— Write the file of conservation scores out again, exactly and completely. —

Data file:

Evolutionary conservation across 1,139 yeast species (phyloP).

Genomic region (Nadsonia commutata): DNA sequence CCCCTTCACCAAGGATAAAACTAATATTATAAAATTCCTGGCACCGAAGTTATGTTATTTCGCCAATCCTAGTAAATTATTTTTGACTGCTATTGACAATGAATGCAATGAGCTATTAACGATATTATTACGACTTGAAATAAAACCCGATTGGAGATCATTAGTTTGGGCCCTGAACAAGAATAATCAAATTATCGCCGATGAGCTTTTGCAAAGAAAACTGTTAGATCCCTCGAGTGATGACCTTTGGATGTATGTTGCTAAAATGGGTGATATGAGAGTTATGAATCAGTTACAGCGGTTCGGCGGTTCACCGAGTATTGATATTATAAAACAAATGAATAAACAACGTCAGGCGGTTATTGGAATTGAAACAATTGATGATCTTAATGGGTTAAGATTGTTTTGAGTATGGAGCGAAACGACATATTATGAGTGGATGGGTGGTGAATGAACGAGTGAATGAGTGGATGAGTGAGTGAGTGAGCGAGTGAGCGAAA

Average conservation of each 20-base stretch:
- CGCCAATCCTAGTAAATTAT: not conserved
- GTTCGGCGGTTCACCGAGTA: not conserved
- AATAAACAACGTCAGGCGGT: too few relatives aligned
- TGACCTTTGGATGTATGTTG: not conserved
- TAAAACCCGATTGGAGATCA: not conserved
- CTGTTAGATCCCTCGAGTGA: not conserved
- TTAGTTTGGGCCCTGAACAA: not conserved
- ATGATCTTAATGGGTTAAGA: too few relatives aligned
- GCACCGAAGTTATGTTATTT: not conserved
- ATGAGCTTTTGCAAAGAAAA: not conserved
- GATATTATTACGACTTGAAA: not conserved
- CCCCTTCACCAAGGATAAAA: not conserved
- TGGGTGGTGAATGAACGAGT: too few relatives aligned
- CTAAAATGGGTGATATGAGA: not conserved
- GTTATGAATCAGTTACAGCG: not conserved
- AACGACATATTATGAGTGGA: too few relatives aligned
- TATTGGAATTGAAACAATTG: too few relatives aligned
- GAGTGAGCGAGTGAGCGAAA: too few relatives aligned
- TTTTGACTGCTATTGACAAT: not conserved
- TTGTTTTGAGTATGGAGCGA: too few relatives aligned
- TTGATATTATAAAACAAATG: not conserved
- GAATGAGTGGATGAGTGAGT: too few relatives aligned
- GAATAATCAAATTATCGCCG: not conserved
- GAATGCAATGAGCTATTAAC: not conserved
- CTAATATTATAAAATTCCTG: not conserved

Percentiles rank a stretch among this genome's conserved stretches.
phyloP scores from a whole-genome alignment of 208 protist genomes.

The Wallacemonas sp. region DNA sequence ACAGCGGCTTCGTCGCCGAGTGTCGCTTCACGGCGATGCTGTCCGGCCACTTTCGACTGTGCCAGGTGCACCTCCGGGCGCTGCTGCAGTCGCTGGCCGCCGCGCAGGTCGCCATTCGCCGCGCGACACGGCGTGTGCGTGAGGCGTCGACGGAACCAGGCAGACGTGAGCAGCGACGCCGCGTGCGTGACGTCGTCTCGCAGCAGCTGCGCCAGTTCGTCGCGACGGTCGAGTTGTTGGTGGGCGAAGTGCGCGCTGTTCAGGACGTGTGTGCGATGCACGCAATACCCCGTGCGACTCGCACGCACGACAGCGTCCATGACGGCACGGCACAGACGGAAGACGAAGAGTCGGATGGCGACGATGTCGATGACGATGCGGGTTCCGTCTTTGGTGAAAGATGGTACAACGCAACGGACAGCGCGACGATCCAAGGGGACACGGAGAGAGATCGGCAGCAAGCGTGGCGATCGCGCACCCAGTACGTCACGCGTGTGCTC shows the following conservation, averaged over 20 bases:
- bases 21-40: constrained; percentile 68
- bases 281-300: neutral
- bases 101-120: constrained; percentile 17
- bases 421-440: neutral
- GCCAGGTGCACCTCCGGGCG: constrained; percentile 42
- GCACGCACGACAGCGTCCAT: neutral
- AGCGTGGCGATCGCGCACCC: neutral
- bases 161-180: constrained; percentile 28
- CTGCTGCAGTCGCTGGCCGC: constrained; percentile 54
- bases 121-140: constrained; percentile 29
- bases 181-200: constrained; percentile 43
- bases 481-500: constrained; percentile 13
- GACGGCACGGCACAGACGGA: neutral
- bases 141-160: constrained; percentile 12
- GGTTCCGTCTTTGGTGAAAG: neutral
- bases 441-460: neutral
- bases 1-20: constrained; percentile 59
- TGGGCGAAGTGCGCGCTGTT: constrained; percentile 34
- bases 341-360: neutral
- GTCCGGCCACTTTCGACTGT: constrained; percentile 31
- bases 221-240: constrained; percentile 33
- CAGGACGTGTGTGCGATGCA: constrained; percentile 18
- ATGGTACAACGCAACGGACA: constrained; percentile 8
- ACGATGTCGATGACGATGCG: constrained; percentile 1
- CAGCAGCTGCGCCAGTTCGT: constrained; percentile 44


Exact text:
Evolutionary conservation across 1,139 yeast species (phyloP).

Genomic region (Nadsonia commutata): DNA sequence CCCCTTCACCAAGGATAAAACTAATATTATAAAATTCCTGGCACCGAAGTTATGTTATTTCGCCAATCCTAGTAAATTATTTTTGACTGCTATTGACAATGAATGCAATGAGCTATTAACGATATTATTACGACTTGAAATAAAACCCGATTGGAGATCATTAGTTTGGGCCCTGAACAAGAATAATCAAATTATCGCCGATGAGCTTTTGCAAAGAAAACTGTTAGATCCCTCGAGTGATGACCTTTGGATGTATGTTGCTAAAATGGGTGATATGAGAGTTATGAATCAGTTACAGCGGTTCGGCGGTTCACCGAGTATTGATATTATAAAACAAATGAATAAACAACGTCAGGCGGTTATTGGAATTGAAACAATTGATGATCTTAATGGGTTAAGATTGTTTTGAGTATGGAGCGAAACGACATATTATGAGTGGATGGGTGGTGAATGAACGAGTGAATGAGTGGATGAGTGAGTGAGTGAGCGAGTGAGCGAAA

Average conservation of each 20-base stretch:
- CGCCAATCCTAGTAAATTAT: not conserved
- GTTCGGCGGTTCACCGAGTA: not conserved
- AATAAACAACGTCAGGCGGT: too few relatives aligned
- TGACCTTTGGATGTATGTTG: not conserved
- TAAAACCCGATTGGAGATCA: not conserved
- CTGTTAGATCCCTCGAGTGA: not conserved
- TTAGTTTGGGCCCTGAACAA: not conserved
- ATGATCTTAATGGGTTAAGA: too few relatives aligned
- GCACCGAAGTTATGTTATTT: not conserved
- ATGAGCTTTTGCAAAGAAAA: not conserved
- GATATTATTACGACTTGAAA: not conserved
- CCCCTTCACCAAGGATAAAA: not conserved
- TGGGTGGTGAATGAACGAGT: too few relatives aligned
- CTAAAATGGGTGATATGAGA: not conserved
- GTTATGAATCAGTTACAGCG: not conserved
- AACGACATATTATGAGTGGA: too few relatives aligned
- TATTGGAATTGAAACAATTG: too few relatives aligned
- GAGTGAGCGAGTGAGCGAAA: too few relatives aligned
- TTTTGACTGCTATTGACAAT: not conserved
- TTGTTTTGAGTATGGAGCGA: too few relatives aligned
- TTGATATTATAAAACAAATG: not conserved
- GAATGAGTGGATGAGTGAGT: too few relatives aligned
- GAATAATCAAATTATCGCCG: not conserved
- GAATGCAATGAGCTATTAAC: not conserved
- CTAATATTATAAAATTCCTG: not conserved

Percentiles rank a stretch among this genome's conserved stretches.
phyloP scores from a whole-genome alignment of 208 protist genomes.

The Wallacemonas sp. region DNA sequence ACAGCGGCTTCGTCGCCGAGTGTCGCTTCACGGCGATGCTGTCCGGCCACTTTCGACTGTGCCAGGTGCACCTCCGGGCGCTGCTGCAGTCGCTGGCCGCCGCGCAGGTCGCCATTCGCCGCGCGACACGGCGTGTGCGTGAGGCGTCGACGGAACCAGGCAGACGTGAGCAGCGACGCCGCGTGCGTGACGTCGTCTCGCAGCAGCTGCGCCAGTTCGTCGCGACGGTCGAGTTGTTGGTGGGCGAAGTGCGCGCTGTTCAGGACGTGTGTGCGATGCACGCAATACCCCGTGCGACTCGCACGCACGACAGCGTCCATGACGGCACGGCACAGACGGAAGACGAAGAGTCGGATGGCGACGATGTCGATGACGATGCGGGTTCCGTCTTTGGTGAAAGATGGTACAACGCAACGGACAGCGCGACGATCCAAGGGGACACGGAGAGAGATCGGCAGCAAGCGTGGCGATCGCGCACCCAGTACGTCACGCGTGTGCTC shows the following conservation, averaged over 20 bases:
- bases 21-40: constrained; percentile 68
- bases 281-300: neutral
- bases 101-120: constrained; percentile 17
- bases 421-440: neutral
- GCCAGGTGCACCTCCGGGCG: constrained; percentile 42
- GCACGCACGACAGCGTCCAT: neutral
- AGCGTGGCGATCGCGCACCC: neutral
- bases 161-180: constrained; percentile 28
- CTGCTGCAGTCGCTGGCCGC: constrained; percentile 54
- bases 121-140: constrained; percentile 29
- bases 181-200: constrained; percentile 43
- bases 481-500: constrained; percentile 13
- GACGGCACGGCACAGACGGA: neutral
- bases 141-160: constrained; percentile 12
- GGTTCCGTCTTTGGTGAAAG: neutral
- bases 441-460: neutral
- bases 1-20: constrained; percentile 59
- TGGGCGAAGTGCGCGCTGTT: constrained; percentile 34
- bases 341-360: neutral
- GTCCGGCCACTTTCGACTGT: constrained; percentile 31
- bases 221-240: constrained; percentile 33
- CAGGACGTGTGTGCGATGCA: constrained; percentile 18
- ATGGTACAACGCAACGGACA: constrained; percentile 8
- ACGATGTCGATGACGATGCG: constrained; percentile 1
- CAGCAGCTGCGCCAGTTCGT: constrained; percentile 44